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Why is the Council still approving new houses when we are short of water?


Orange’s water storage dam and water infrastructure was designed as part of a long term water management strategy to cover the next thirty years.

While that doesn’t mean and from time to time, there won’t be water shortages, it does mean we have enough capacity for a sustainable level of growth.

Orange has been building an average of around 300 new homes a year. This number hasn’t changed in recent years. This is a sustainable, responsible amount of growth.

This level of steady growth sustains a local building industry, with many employees.

It would be difficult to simply ‘turn-off” an industry and then expect to be able to ‘turn it on’ again.

Council is currently working with the building and construction industry to look at ways to reduce the use of town water in the construction of new houses.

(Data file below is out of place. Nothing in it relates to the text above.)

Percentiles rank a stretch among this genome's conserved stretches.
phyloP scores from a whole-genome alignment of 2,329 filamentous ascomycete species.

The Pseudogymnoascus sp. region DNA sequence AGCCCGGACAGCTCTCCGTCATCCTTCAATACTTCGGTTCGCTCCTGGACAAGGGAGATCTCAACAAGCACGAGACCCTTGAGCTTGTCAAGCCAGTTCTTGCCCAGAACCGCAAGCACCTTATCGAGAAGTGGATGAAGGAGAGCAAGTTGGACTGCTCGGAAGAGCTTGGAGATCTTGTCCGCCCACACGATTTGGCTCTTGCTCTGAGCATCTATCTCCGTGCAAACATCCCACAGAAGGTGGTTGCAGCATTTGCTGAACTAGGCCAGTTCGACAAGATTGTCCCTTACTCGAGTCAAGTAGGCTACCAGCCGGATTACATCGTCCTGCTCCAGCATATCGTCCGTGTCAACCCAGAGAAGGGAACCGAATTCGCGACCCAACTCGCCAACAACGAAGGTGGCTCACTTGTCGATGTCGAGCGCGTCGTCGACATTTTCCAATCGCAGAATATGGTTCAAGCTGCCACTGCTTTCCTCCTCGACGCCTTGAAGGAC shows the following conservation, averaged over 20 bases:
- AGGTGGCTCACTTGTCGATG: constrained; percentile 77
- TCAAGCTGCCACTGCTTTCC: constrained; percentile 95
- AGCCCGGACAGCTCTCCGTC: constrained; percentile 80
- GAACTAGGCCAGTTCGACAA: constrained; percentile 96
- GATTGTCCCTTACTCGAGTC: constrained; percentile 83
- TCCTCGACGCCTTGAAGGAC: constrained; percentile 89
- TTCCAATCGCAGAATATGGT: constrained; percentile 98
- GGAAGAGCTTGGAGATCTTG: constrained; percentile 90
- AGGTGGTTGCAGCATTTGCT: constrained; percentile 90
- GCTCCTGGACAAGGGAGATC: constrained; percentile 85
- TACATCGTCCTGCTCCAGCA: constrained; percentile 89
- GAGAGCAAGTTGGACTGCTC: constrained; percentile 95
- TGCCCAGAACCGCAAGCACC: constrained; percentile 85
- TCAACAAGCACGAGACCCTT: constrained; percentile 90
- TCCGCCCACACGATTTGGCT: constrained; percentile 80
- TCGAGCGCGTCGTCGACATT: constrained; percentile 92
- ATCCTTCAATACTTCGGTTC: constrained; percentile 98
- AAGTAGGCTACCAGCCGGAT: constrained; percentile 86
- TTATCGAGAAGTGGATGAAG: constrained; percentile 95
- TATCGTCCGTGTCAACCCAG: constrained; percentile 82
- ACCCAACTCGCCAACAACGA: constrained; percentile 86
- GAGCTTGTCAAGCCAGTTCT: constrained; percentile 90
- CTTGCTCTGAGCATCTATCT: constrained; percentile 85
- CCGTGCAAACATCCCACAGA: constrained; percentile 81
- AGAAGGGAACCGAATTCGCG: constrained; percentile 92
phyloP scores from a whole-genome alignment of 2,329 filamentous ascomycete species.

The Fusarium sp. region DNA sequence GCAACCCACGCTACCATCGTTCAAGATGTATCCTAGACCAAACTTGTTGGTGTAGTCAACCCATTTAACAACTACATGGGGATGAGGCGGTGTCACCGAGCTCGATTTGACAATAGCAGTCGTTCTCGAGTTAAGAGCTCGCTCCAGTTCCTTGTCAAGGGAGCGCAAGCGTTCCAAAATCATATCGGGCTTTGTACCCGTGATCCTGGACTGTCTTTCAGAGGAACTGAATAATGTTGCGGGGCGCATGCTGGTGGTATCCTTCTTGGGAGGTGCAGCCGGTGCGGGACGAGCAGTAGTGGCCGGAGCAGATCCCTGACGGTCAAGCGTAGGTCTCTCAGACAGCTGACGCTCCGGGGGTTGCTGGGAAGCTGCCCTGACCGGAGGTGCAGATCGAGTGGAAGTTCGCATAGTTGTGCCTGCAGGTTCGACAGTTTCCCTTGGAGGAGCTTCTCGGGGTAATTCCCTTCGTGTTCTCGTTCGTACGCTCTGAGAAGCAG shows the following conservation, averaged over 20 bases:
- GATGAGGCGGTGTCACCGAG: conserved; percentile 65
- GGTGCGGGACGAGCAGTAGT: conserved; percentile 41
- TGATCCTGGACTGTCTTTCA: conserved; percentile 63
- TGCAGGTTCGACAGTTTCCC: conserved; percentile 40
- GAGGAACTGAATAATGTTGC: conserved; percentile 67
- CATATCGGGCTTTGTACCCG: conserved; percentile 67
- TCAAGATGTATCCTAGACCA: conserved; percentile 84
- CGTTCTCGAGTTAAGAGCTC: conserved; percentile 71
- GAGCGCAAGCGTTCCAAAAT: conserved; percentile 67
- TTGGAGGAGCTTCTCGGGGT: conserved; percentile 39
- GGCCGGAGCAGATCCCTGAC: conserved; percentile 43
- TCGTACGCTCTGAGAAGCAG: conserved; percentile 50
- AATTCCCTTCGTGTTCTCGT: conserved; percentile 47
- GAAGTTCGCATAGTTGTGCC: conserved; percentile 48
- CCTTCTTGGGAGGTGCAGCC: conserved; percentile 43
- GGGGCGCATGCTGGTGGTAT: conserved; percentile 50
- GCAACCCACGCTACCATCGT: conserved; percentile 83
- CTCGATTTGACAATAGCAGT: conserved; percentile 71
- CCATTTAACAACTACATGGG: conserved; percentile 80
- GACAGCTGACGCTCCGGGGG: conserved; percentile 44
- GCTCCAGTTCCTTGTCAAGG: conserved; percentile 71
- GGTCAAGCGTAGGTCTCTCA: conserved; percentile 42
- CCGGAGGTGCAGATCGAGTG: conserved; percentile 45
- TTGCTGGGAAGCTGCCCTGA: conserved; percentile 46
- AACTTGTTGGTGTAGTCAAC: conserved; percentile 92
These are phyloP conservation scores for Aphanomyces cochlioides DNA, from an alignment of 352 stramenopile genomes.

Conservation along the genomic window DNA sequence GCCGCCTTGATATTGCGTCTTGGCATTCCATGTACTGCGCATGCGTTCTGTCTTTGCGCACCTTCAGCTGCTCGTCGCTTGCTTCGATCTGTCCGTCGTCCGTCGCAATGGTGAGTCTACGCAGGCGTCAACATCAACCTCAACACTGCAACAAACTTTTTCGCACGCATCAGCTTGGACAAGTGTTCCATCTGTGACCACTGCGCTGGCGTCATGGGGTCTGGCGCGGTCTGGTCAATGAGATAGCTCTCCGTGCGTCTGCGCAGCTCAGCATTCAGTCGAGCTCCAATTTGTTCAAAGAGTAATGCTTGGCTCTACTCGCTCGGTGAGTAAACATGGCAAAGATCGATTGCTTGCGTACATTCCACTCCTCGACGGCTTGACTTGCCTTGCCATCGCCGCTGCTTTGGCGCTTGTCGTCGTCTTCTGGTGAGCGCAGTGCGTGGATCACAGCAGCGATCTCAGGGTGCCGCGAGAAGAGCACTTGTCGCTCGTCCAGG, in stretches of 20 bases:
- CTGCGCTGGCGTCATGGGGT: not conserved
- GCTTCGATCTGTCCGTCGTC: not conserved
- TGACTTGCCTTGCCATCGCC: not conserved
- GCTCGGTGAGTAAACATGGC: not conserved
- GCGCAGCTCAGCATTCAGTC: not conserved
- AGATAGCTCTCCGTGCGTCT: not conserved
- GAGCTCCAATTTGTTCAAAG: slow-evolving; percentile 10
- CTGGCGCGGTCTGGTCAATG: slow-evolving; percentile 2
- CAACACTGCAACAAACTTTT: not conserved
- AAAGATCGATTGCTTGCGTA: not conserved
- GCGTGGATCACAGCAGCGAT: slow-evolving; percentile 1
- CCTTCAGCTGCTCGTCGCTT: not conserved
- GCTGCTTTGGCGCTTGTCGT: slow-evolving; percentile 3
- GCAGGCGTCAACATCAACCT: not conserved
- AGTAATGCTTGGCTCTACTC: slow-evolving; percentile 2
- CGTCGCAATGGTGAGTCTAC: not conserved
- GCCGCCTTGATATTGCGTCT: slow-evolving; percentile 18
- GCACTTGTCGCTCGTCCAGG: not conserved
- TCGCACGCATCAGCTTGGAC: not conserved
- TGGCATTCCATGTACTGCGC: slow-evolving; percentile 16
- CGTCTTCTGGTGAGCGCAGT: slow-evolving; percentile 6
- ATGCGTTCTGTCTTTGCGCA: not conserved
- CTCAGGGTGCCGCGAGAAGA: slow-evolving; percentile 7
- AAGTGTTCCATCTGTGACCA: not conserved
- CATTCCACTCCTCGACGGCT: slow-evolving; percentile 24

All new houses are required under the BASIX program to install water efficient devices.

Council is also investigating alternative water supplies to increase Orange’s water security.

A development approval can be valid for up to 5 years without starting any building works. Therefore not all approvals granted during this time will be built now.

Council anticipates and responds to growth by continuing to develop water infrastructure.

Developers too are playing their part. Orange’s newest proposed housing development, currently the subject of a re-zoning proposal in Clergate Road, is designed to be water-neutral. i.e. it will collect more water from stormwater harvesting design features than it will use.


Orange can handle growth, despite the drought

Council’s plan to delay Level 6 water restrictions


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